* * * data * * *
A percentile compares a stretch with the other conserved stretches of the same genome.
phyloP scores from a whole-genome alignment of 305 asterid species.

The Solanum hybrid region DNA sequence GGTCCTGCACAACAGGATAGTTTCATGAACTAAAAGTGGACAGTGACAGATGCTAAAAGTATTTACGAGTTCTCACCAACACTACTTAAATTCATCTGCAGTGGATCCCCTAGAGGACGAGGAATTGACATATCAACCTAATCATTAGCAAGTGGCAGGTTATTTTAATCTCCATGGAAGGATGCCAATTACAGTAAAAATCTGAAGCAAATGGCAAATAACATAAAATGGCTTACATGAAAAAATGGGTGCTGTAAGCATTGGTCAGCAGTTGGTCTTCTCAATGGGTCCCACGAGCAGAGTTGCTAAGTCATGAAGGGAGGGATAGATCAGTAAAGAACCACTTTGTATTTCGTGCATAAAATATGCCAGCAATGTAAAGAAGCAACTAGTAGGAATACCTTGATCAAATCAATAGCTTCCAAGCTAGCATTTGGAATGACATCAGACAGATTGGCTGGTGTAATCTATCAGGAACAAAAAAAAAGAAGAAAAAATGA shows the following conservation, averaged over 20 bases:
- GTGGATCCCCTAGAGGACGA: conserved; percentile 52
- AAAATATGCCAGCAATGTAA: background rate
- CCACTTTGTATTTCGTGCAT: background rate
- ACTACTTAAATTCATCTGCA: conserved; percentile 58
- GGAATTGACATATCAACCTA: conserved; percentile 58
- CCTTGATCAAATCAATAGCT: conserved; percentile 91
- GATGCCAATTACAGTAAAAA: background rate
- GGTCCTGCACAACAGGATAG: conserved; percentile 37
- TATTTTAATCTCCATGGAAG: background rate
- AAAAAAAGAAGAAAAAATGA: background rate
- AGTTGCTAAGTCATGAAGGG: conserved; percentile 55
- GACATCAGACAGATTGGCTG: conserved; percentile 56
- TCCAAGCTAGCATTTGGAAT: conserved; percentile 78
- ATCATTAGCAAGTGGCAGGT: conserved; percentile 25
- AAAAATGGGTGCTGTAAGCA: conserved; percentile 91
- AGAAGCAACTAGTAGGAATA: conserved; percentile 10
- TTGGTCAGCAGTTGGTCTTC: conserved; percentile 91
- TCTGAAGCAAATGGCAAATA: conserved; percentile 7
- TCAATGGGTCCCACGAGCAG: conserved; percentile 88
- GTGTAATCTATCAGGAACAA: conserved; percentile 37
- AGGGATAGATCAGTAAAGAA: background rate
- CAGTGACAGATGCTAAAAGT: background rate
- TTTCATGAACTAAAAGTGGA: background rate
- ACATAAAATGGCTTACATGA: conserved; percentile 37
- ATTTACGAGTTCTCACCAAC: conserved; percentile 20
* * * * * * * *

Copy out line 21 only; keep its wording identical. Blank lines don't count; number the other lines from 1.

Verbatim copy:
- TCTGAAGCAAATGGCAAATA: conserved; percentile 7